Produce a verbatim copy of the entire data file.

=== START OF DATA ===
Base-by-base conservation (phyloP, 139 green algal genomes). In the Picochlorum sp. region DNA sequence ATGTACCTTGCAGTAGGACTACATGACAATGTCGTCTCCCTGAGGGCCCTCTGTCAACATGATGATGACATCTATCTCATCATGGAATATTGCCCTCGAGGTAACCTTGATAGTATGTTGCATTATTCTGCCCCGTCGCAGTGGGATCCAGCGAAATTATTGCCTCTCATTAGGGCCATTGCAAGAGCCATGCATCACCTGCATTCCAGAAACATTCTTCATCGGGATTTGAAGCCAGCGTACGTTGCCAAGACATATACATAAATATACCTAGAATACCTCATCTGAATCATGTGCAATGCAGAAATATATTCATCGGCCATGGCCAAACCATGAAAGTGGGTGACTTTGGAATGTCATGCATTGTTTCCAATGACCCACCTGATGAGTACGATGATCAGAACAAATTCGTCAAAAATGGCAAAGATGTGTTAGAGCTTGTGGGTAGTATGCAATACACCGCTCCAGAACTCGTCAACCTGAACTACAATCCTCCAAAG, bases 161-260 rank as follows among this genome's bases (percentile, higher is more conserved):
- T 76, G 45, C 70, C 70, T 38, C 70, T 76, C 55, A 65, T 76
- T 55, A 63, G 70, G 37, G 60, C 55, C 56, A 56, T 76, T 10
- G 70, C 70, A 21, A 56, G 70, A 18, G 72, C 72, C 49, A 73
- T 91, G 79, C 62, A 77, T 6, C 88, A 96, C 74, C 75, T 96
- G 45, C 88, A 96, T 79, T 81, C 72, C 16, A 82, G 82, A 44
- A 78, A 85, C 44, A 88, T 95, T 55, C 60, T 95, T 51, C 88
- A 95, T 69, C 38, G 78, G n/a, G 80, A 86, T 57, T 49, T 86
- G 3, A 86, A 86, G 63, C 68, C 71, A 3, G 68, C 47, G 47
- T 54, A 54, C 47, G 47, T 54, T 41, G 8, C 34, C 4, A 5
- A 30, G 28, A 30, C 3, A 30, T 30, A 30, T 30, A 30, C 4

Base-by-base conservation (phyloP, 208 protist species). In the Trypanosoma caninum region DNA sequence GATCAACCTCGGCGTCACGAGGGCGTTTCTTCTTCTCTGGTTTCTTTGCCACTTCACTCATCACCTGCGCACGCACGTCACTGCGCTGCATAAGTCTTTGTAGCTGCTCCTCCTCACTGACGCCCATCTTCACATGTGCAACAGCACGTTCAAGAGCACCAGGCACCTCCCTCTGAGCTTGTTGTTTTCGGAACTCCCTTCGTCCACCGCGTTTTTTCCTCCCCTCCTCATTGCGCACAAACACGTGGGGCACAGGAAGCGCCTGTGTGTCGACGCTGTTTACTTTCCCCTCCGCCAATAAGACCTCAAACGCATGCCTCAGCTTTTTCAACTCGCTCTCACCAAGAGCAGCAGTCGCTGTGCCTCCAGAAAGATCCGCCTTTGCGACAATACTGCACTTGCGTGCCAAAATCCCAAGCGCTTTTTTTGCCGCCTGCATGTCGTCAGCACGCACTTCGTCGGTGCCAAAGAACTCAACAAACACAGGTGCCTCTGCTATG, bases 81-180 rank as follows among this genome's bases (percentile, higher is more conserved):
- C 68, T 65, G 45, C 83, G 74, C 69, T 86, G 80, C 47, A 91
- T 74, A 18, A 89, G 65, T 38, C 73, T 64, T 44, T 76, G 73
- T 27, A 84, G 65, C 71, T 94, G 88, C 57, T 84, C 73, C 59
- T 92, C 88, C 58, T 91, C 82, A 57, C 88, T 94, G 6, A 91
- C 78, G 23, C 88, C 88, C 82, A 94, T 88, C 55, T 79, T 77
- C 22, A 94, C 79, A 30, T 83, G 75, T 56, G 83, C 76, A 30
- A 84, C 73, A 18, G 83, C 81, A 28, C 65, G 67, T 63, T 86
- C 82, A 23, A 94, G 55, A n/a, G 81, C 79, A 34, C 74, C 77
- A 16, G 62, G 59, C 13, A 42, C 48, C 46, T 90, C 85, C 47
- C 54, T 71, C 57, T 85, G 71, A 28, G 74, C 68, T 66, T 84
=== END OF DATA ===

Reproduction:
Base-by-base conservation (phyloP, 139 green algal genomes). In the Picochlorum sp. region DNA sequence ATGTACCTTGCAGTAGGACTACATGACAATGTCGTCTCCCTGAGGGCCCTCTGTCAACATGATGATGACATCTATCTCATCATGGAATATTGCCCTCGAGGTAACCTTGATAGTATGTTGCATTATTCTGCCCCGTCGCAGTGGGATCCAGCGAAATTATTGCCTCTCATTAGGGCCATTGCAAGAGCCATGCATCACCTGCATTCCAGAAACATTCTTCATCGGGATTTGAAGCCAGCGTACGTTGCCAAGACATATACATAAATATACCTAGAATACCTCATCTGAATCATGTGCAATGCAGAAATATATTCATCGGCCATGGCCAAACCATGAAAGTGGGTGACTTTGGAATGTCATGCATTGTTTCCAATGACCCACCTGATGAGTACGATGATCAGAACAAATTCGTCAAAAATGGCAAAGATGTGTTAGAGCTTGTGGGTAGTATGCAATACACCGCTCCAGAACTCGTCAACCTGAACTACAATCCTCCAAAG, bases 161-260 rank as follows among this genome's bases (percentile, higher is more conserved):
- T 76, G 45, C 70, C 70, T 38, C 70, T 76, C 55, A 65, T 76
- T 55, A 63, G 70, G 37, G 60, C 55, C 56, A 56, T 76, T 10
- G 70, C 70, A 21, A 56, G 70, A 18, G 72, C 72, C 49, A 73
- T 91, G 79, C 62, A 77, T 6, C 88, A 96, C 74, C 75, T 96
- G 45, C 88, A 96, T 79, T 81, C 72, C 16, A 82, G 82, A 44
- A 78, A 85, C 44, A 88, T 95, T 55, C 60, T 95, T 51, C 88
- A 95, T 69, C 38, G 78, G n/a, G 80, A 86, T 57, T 49, T 86
- G 3, A 86, A 86, G 63, C 68, C 71, A 3, G 68, C 47, G 47
- T 54, A 54, C 47, G 47, T 54, T 41, G 8, C 34, C 4, A 5
- A 30, G 28, A 30, C 3, A 30, T 30, A 30, T 30, A 30, C 4

Base-by-base conservation (phyloP, 208 protist species). In the Trypanosoma caninum region DNA sequence GATCAACCTCGGCGTCACGAGGGCGTTTCTTCTTCTCTGGTTTCTTTGCCACTTCACTCATCACCTGCGCACGCACGTCACTGCGCTGCATAAGTCTTTGTAGCTGCTCCTCCTCACTGACGCCCATCTTCACATGTGCAACAGCACGTTCAAGAGCACCAGGCACCTCCCTCTGAGCTTGTTGTTTTCGGAACTCCCTTCGTCCACCGCGTTTTTTCCTCCCCTCCTCATTGCGCACAAACACGTGGGGCACAGGAAGCGCCTGTGTGTCGACGCTGTTTACTTTCCCCTCCGCCAATAAGACCTCAAACGCATGCCTCAGCTTTTTCAACTCGCTCTCACCAAGAGCAGCAGTCGCTGTGCCTCCAGAAAGATCCGCCTTTGCGACAATACTGCACTTGCGTGCCAAAATCCCAAGCGCTTTTTTTGCCGCCTGCATGTCGTCAGCACGCACTTCGTCGGTGCCAAAGAACTCAACAAACACAGGTGCCTCTGCTATG, bases 81-180 rank as follows among this genome's bases (percentile, higher is more conserved):
- C 68, T 65, G 45, C 83, G 74, C 69, T 86, G 80, C 47, A 91
- T 74, A 18, A 89, G 65, T 38, C 73, T 64, T 44, T 76, G 73
- T 27, A 84, G 65, C 71, T 94, G 88, C 57, T 84, C 73, C 59
- T 92, C 88, C 58, T 91, C 82, A 57, C 88, T 94, G 6, A 91
- C 78, G 23, C 88, C 88, C 82, A 94, T 88, C 55, T 79, T 77
- C 22, A 94, C 79, A 30, T 83, G 75, T 56, G 83, C 76, A 30
- A 84, C 73, A 18, G 83, C 81, A 28, C 65, G 67, T 63, T 86
- C 82, A 23, A 94, G 55, A n/a, G 81, C 79, A 34, C 74, C 77
- A 16, G 62, G 59, C 13, A 42, C 48, C 46, T 90, C 85, C 47
- C 54, T 71, C 57, T 85, G 71, A 28, G 74, C 68, T 66, T 84